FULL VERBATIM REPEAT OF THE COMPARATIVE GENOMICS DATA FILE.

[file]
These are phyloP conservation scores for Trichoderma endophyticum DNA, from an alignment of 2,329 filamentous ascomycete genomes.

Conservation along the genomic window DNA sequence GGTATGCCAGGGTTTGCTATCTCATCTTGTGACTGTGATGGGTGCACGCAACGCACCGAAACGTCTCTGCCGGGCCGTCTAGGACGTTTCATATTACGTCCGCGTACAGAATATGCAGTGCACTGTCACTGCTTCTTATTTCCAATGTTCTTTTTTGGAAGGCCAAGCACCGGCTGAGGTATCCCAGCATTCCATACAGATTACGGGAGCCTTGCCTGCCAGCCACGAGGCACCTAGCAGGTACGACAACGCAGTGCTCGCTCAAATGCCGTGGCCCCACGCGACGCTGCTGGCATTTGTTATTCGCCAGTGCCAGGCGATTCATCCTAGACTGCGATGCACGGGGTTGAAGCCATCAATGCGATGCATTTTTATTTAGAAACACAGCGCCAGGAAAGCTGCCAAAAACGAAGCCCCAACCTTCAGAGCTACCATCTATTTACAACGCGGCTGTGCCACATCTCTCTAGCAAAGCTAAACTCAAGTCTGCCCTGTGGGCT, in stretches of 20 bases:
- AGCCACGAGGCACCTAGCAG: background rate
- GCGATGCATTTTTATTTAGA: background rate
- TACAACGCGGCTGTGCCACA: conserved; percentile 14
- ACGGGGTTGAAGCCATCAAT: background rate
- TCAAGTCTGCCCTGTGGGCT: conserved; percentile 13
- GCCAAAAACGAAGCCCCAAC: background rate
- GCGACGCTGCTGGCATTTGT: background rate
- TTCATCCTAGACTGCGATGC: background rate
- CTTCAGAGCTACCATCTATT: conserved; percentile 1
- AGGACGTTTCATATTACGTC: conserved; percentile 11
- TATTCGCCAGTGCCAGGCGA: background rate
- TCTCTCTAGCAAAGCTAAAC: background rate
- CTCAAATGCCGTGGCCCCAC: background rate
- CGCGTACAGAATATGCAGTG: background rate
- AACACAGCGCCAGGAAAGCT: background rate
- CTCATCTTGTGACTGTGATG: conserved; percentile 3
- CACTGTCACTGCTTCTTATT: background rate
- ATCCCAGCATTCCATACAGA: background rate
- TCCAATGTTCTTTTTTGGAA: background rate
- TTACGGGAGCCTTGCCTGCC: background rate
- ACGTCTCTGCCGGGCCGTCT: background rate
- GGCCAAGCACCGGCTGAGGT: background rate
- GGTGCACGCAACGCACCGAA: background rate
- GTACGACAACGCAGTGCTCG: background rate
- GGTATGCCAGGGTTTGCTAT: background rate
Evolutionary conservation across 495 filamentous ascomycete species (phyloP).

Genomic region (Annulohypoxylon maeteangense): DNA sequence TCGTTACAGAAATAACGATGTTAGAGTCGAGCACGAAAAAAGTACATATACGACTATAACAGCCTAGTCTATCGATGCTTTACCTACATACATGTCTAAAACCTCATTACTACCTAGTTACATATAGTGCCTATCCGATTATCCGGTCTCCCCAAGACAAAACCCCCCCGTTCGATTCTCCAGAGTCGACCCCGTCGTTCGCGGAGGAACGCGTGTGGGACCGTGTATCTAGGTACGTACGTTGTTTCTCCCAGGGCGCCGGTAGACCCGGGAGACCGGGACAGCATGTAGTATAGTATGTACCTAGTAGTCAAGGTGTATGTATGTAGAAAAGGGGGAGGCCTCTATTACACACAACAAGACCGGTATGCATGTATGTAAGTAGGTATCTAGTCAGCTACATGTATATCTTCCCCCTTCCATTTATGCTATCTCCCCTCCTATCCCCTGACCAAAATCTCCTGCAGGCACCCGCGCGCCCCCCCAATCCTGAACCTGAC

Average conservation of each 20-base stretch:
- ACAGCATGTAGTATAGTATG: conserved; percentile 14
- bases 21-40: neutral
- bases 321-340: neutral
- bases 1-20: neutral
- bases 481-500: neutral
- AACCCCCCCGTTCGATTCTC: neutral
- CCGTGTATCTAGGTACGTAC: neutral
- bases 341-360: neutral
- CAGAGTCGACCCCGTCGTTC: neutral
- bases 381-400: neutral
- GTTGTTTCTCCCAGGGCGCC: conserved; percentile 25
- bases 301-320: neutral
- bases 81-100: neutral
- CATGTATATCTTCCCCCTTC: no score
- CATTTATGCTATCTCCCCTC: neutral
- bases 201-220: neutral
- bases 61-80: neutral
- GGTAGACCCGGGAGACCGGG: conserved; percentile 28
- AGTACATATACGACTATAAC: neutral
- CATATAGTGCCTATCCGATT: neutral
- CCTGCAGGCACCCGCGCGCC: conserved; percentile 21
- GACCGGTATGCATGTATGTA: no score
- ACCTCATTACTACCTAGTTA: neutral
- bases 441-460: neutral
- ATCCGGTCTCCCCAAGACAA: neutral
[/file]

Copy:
These are phyloP conservation scores for Trichoderma endophyticum DNA, from an alignment of 2,329 filamentous ascomycete genomes.

Conservation along the genomic window DNA sequence GGTATGCCAGGGTTTGCTATCTCATCTTGTGACTGTGATGGGTGCACGCAACGCACCGAAACGTCTCTGCCGGGCCGTCTAGGACGTTTCATATTACGTCCGCGTACAGAATATGCAGTGCACTGTCACTGCTTCTTATTTCCAATGTTCTTTTTTGGAAGGCCAAGCACCGGCTGAGGTATCCCAGCATTCCATACAGATTACGGGAGCCTTGCCTGCCAGCCACGAGGCACCTAGCAGGTACGACAACGCAGTGCTCGCTCAAATGCCGTGGCCCCACGCGACGCTGCTGGCATTTGTTATTCGCCAGTGCCAGGCGATTCATCCTAGACTGCGATGCACGGGGTTGAAGCCATCAATGCGATGCATTTTTATTTAGAAACACAGCGCCAGGAAAGCTGCCAAAAACGAAGCCCCAACCTTCAGAGCTACCATCTATTTACAACGCGGCTGTGCCACATCTCTCTAGCAAAGCTAAACTCAAGTCTGCCCTGTGGGCT, in stretches of 20 bases:
- AGCCACGAGGCACCTAGCAG: background rate
- GCGATGCATTTTTATTTAGA: background rate
- TACAACGCGGCTGTGCCACA: conserved; percentile 14
- ACGGGGTTGAAGCCATCAAT: background rate
- TCAAGTCTGCCCTGTGGGCT: conserved; percentile 13
- GCCAAAAACGAAGCCCCAAC: background rate
- GCGACGCTGCTGGCATTTGT: background rate
- TTCATCCTAGACTGCGATGC: background rate
- CTTCAGAGCTACCATCTATT: conserved; percentile 1
- AGGACGTTTCATATTACGTC: conserved; percentile 11
- TATTCGCCAGTGCCAGGCGA: background rate
- TCTCTCTAGCAAAGCTAAAC: background rate
- CTCAAATGCCGTGGCCCCAC: background rate
- CGCGTACAGAATATGCAGTG: background rate
- AACACAGCGCCAGGAAAGCT: background rate
- CTCATCTTGTGACTGTGATG: conserved; percentile 3
- CACTGTCACTGCTTCTTATT: background rate
- ATCCCAGCATTCCATACAGA: background rate
- TCCAATGTTCTTTTTTGGAA: background rate
- TTACGGGAGCCTTGCCTGCC: background rate
- ACGTCTCTGCCGGGCCGTCT: background rate
- GGCCAAGCACCGGCTGAGGT: background rate
- GGTGCACGCAACGCACCGAA: background rate
- GTACGACAACGCAGTGCTCG: background rate
- GGTATGCCAGGGTTTGCTAT: background rate
Evolutionary conservation across 495 filamentous ascomycete species (phyloP).

Genomic region (Annulohypoxylon maeteangense): DNA sequence TCGTTACAGAAATAACGATGTTAGAGTCGAGCACGAAAAAAGTACATATACGACTATAACAGCCTAGTCTATCGATGCTTTACCTACATACATGTCTAAAACCTCATTACTACCTAGTTACATATAGTGCCTATCCGATTATCCGGTCTCCCCAAGACAAAACCCCCCCGTTCGATTCTCCAGAGTCGACCCCGTCGTTCGCGGAGGAACGCGTGTGGGACCGTGTATCTAGGTACGTACGTTGTTTCTCCCAGGGCGCCGGTAGACCCGGGAGACCGGGACAGCATGTAGTATAGTATGTACCTAGTAGTCAAGGTGTATGTATGTAGAAAAGGGGGAGGCCTCTATTACACACAACAAGACCGGTATGCATGTATGTAAGTAGGTATCTAGTCAGCTACATGTATATCTTCCCCCTTCCATTTATGCTATCTCCCCTCCTATCCCCTGACCAAAATCTCCTGCAGGCACCCGCGCGCCCCCCCAATCCTGAACCTGAC

Average conservation of each 20-base stretch:
- ACAGCATGTAGTATAGTATG: conserved; percentile 14
- bases 21-40: neutral
- bases 321-340: neutral
- bases 1-20: neutral
- bases 481-500: neutral
- AACCCCCCCGTTCGATTCTC: neutral
- CCGTGTATCTAGGTACGTAC: neutral
- bases 341-360: neutral
- CAGAGTCGACCCCGTCGTTC: neutral
- bases 381-400: neutral
- GTTGTTTCTCCCAGGGCGCC: conserved; percentile 25
- bases 301-320: neutral
- bases 81-100: neutral
- CATGTATATCTTCCCCCTTC: no score
- CATTTATGCTATCTCCCCTC: neutral
- bases 201-220: neutral
- bases 61-80: neutral
- GGTAGACCCGGGAGACCGGG: conserved; percentile 28
- AGTACATATACGACTATAAC: neutral
- CATATAGTGCCTATCCGATT: neutral
- CCTGCAGGCACCCGCGCGCC: conserved; percentile 21
- GACCGGTATGCATGTATGTA: no score
- ACCTCATTACTACCTAGTTA: neutral
- bases 441-460: neutral
- ATCCGGTCTCCCCAAGACAA: neutral